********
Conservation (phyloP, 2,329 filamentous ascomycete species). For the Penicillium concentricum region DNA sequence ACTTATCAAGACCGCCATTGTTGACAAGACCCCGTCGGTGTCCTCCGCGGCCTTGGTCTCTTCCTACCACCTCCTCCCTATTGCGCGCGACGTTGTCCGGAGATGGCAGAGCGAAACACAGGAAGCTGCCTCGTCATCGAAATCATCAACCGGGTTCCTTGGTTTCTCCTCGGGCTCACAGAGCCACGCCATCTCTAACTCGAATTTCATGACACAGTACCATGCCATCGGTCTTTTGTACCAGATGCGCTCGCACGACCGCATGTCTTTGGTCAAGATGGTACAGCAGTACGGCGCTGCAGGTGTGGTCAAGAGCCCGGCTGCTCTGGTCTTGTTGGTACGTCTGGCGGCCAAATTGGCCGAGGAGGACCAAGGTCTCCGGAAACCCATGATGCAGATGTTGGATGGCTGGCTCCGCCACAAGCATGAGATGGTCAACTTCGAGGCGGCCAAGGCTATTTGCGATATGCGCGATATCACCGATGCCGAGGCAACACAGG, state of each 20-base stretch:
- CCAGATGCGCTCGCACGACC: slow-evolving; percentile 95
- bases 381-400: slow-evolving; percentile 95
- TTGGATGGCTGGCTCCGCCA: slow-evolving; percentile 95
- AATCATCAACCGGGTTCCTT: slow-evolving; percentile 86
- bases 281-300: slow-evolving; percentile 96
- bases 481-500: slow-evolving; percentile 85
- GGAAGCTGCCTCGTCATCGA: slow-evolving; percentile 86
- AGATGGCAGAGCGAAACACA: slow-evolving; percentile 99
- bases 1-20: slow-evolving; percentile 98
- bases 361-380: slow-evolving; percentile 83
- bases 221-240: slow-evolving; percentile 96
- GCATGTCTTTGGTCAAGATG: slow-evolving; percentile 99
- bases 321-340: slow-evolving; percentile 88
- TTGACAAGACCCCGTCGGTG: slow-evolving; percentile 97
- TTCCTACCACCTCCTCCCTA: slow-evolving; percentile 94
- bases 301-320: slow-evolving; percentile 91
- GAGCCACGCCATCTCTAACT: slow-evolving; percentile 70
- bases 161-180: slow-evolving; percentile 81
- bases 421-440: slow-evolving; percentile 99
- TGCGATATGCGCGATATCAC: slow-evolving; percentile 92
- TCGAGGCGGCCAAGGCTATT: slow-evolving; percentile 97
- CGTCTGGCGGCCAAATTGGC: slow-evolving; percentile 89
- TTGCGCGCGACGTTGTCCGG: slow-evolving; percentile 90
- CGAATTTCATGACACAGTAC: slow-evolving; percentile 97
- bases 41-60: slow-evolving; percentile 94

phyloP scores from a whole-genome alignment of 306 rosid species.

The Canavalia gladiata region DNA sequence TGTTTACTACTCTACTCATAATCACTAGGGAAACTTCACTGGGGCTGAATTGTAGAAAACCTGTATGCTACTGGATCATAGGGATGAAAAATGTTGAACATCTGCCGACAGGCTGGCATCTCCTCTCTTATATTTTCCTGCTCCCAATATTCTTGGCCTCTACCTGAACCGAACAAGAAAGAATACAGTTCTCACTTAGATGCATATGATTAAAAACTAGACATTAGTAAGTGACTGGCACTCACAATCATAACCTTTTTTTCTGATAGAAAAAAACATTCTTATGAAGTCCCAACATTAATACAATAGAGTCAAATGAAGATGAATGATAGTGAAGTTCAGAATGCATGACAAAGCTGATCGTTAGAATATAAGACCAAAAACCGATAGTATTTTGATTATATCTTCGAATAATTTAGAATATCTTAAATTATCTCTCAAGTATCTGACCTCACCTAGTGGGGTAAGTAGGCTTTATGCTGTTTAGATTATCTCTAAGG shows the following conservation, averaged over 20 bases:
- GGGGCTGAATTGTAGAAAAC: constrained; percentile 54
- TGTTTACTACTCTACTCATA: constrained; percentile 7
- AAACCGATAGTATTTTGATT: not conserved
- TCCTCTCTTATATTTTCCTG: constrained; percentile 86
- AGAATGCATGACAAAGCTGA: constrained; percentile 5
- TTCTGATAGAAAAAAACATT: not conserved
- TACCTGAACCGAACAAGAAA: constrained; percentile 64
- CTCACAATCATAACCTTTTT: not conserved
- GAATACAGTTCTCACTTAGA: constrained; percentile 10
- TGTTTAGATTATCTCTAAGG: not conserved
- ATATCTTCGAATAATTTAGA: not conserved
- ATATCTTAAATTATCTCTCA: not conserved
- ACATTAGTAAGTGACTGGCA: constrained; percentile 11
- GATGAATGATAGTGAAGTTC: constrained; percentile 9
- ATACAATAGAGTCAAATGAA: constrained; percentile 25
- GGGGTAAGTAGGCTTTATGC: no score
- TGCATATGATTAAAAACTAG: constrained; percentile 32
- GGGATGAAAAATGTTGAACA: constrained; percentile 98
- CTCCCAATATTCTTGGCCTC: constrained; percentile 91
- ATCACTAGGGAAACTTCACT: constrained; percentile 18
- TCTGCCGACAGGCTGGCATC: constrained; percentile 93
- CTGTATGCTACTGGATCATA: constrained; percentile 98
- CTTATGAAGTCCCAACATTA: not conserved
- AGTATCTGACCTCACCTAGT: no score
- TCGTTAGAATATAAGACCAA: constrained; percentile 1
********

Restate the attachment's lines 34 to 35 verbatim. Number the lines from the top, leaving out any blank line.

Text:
- TTCTGATAGAAAAAAACATT: not conserved
- TACCTGAACCGAACAAGAAA: constrained; percentile 64